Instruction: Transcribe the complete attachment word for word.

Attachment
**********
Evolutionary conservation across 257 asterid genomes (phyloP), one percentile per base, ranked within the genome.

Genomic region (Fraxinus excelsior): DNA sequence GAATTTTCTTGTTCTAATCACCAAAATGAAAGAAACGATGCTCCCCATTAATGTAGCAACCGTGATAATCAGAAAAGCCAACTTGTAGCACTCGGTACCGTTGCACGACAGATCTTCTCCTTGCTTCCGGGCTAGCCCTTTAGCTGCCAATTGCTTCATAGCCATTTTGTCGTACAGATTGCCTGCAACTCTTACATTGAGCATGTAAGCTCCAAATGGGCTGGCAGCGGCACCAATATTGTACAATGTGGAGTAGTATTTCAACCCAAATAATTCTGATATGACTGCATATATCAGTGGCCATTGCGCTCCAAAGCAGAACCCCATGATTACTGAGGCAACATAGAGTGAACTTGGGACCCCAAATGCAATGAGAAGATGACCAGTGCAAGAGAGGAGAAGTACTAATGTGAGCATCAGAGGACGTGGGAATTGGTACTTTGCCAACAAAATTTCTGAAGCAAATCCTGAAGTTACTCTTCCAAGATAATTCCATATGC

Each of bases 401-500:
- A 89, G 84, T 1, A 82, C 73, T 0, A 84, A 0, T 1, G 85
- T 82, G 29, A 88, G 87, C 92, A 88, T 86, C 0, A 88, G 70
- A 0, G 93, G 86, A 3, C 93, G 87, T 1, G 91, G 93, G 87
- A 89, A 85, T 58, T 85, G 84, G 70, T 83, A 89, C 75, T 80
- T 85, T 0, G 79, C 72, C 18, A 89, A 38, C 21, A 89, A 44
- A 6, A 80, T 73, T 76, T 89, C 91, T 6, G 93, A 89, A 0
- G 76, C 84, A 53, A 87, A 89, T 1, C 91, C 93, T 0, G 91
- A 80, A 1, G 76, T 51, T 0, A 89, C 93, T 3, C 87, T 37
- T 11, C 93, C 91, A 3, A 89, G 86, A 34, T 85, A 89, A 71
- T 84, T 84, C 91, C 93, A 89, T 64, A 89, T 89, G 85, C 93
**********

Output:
Evolutionary conservation across 257 asterid genomes (phyloP), one percentile per base, ranked within the genome.

Genomic region (Fraxinus excelsior): DNA sequence GAATTTTCTTGTTCTAATCACCAAAATGAAAGAAACGATGCTCCCCATTAATGTAGCAACCGTGATAATCAGAAAAGCCAACTTGTAGCACTCGGTACCGTTGCACGACAGATCTTCTCCTTGCTTCCGGGCTAGCCCTTTAGCTGCCAATTGCTTCATAGCCATTTTGTCGTACAGATTGCCTGCAACTCTTACATTGAGCATGTAAGCTCCAAATGGGCTGGCAGCGGCACCAATATTGTACAATGTGGAGTAGTATTTCAACCCAAATAATTCTGATATGACTGCATATATCAGTGGCCATTGCGCTCCAAAGCAGAACCCCATGATTACTGAGGCAACATAGAGTGAACTTGGGACCCCAAATGCAATGAGAAGATGACCAGTGCAAGAGAGGAGAAGTACTAATGTGAGCATCAGAGGACGTGGGAATTGGTACTTTGCCAACAAAATTTCTGAAGCAAATCCTGAAGTTACTCTTCCAAGATAATTCCATATGC

Each of bases 401-500:
- A 89, G 84, T 1, A 82, C 73, T 0, A 84, A 0, T 1, G 85
- T 82, G 29, A 88, G 87, C 92, A 88, T 86, C 0, A 88, G 70
- A 0, G 93, G 86, A 3, C 93, G 87, T 1, G 91, G 93, G 87
- A 89, A 85, T 58, T 85, G 84, G 70, T 83, A 89, C 75, T 80
- T 85, T 0, G 79, C 72, C 18, A 89, A 38, C 21, A 89, A 44
- A 6, A 80, T 73, T 76, T 89, C 91, T 6, G 93, A 89, A 0
- G 76, C 84, A 53, A 87, A 89, T 1, C 91, C 93, T 0, G 91
- A 80, A 1, G 76, T 51, T 0, A 89, C 93, T 3, C 87, T 37
- T 11, C 93, C 91, A 3, A 89, G 86, A 34, T 85, A 89, A 71
- T 84, T 84, C 91, C 93, A 89, T 64, A 89, T 89, G 85, C 93